Among the aspects that make this setting unique is the amazing variety and the possibility to mix the most different cultures, inspired or taken straight from humankind’s history. [Examples? The Vikings and the Norse Gods (GAZ7 – The Northern Reachers), Egypt and its pantheon (HWR2 – Kingdom of Nithia), Mongolians (of Kublai Khan and Marco Polo time; GAZ12 – The Golden Khan of Ethengar), old Arabia (GAZ2 – Emirates of Ylaruam) and so on!]
In second place, that Mystara in an unfinished setting and, therefore, it lets a lot of “free” space for the tampering of its numerous fans. Large geographical areas and even entire continents of this wonderful and huge planet have never been “explored” and described by the authors of the time. [Maybe they had plans in their minds but, in many cases, we have only a few hints or nothing at all.] This has inevitably made Mystara not a unitary setting but a unique setting because of its diversity that has the only boundaries of the fantasy of his players and dungeon masters.
Mystara is, today, after more than twenty years from the publication by the TSR of its latest game expansion, a far from dead setting! Thousands of fans all over the world carry on its development, thanks to their work, purely out of passion. The official website of the international community of Mystara’s fans is Vaults of Pandius . Other pages worth mentioning are the facebook page of Mystara Reborn , created by one of the founding fathers of the setting, the aforementioned Bruce Heard, and the Italian fan page, on facebook too, Mystara Italy . Finally, for the Italian rpg fans, we have absolutely to cite the Mystara page maintained by Marco Dalmonte , one of its most active and fertile enthusiasts in the world. [The cartography too is a fascinating and rich area of debate and work for many people like, for instance, Thorfinn Tait. We are quickly reaching a full 3D mapping of both worlds of Mystara, a wonder unheard of in other settings of D&D.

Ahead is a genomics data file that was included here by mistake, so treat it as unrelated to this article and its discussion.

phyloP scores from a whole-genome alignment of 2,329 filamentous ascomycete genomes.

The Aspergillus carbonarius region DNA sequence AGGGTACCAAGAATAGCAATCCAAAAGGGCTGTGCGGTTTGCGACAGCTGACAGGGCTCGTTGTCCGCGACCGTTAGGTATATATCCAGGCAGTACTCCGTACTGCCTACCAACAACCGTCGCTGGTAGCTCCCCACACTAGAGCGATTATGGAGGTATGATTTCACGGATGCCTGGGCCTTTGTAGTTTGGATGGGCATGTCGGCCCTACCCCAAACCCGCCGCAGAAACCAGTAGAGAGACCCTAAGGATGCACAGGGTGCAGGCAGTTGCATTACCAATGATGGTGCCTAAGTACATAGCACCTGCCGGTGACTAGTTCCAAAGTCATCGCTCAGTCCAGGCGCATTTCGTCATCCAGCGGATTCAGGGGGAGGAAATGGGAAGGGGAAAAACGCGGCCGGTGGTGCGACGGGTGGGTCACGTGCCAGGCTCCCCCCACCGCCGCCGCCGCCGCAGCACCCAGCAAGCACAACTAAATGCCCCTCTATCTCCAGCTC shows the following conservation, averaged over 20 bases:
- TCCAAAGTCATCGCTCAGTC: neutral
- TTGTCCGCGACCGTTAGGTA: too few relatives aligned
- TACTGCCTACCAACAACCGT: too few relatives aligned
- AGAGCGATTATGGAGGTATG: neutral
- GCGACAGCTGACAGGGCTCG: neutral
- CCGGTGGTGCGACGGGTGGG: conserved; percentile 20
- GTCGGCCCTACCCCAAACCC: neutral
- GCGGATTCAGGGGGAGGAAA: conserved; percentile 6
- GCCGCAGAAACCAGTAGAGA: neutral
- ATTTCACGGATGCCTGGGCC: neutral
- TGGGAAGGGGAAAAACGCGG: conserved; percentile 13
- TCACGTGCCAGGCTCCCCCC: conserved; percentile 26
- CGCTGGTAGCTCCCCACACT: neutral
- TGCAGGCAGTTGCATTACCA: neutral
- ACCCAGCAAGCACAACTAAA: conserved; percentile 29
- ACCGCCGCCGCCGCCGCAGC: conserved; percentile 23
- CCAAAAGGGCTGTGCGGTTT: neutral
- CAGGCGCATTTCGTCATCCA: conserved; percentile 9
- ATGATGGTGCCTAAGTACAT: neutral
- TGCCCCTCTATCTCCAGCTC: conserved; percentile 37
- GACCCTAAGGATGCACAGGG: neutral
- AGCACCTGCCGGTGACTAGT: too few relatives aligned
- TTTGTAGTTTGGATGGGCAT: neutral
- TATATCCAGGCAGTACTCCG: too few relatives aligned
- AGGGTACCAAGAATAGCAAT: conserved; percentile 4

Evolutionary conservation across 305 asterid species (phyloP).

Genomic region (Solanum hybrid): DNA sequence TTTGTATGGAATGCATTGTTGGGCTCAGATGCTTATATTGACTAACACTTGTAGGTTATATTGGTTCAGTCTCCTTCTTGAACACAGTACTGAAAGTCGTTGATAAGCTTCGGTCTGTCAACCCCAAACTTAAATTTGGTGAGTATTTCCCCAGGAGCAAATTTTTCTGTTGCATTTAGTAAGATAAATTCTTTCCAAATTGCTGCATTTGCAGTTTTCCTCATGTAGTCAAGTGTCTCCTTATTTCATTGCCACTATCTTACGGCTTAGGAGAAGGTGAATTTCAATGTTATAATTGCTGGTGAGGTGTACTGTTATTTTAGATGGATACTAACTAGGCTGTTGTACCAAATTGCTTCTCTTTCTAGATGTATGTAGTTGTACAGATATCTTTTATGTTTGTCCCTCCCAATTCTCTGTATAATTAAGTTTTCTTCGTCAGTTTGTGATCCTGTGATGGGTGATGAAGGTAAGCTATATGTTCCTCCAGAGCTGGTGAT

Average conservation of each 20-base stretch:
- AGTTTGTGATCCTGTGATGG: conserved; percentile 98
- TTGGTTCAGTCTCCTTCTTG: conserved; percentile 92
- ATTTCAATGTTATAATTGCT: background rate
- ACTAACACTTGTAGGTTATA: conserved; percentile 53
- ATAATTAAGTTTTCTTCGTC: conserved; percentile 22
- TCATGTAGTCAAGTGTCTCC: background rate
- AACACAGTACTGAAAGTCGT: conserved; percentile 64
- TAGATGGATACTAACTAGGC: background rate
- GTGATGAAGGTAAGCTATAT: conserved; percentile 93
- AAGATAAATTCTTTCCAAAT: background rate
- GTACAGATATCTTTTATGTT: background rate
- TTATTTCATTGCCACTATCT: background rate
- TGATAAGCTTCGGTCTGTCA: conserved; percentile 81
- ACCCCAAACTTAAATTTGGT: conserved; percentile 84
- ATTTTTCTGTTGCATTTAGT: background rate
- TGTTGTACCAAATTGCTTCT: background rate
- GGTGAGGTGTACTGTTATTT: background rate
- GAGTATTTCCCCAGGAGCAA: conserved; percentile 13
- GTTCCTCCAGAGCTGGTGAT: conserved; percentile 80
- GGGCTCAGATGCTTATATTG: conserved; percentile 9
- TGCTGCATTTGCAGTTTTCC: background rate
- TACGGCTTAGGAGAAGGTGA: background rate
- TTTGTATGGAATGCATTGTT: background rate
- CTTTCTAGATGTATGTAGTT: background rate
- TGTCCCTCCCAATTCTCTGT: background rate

Lastly and VERY important to us, is a Facebook page dedicated to Mystara and D&D 5th Edition  that aims to bring the ideas and concepts of the settings nearer to the rules of the last edition of D&D, trying to introduce younger people to the old manuals and restyle old ideas in D&D 5th edition form. The goal is to expand the diffusion of these great stories and ideas, not to steal them, off course! We of EPK love dearly Mystara and want and try to help you (and us too! We create rules for ourselves and give to you too afterwards) play Mystara-centered D&D 5th campaigns, through the adaptation of rules and adventure modules (you still need the manuals, we adapt what is needed, as I said) and through the publication of original material where the adaptation is unsuitable or unpractical or it’s all made in EPK! Some examples are our adaptation of the B11 – King’s Festival module (a huge success! almost 3k downloads today), our rules about Mystara Races (more than 2k readers!) and our publications in the next weeks, WARNING – SPOILER ALERT! : The Tomb (in English, after the Italian version), the Gnomes of Mystara (last race to introduce, with a LOT of new materials about inventions and magical materials too!), the Relics of the Demihumans, with some rules about artifacts, roleplay and Relic Keepers, and Serraine: the Flying City, adapted from PC2 – Top Ballista with all of our new Rules about Gnomes, Relics and so on. So stay tuned, a lot of new stuff is coming!
- Without going into too much detail as it is a fairly long and debated history I only say that the game began as Dungeons & Dragons by Dave Arneson and Gary Gygax. The latter, founder and majority stakeholder of the TSR products, a few years later gave birth to the Advanced Dungeons & Dragons game (essentially for not paying royalties to the co-inventor of the game). Only several years later, comes out the Dungeons & Dragons game, previously developed by the Moldvay and Cook duo and later perfected in the final version of BECMI by Frank Mentzer: it is essentially a more comprehensive and simplified version of the original game.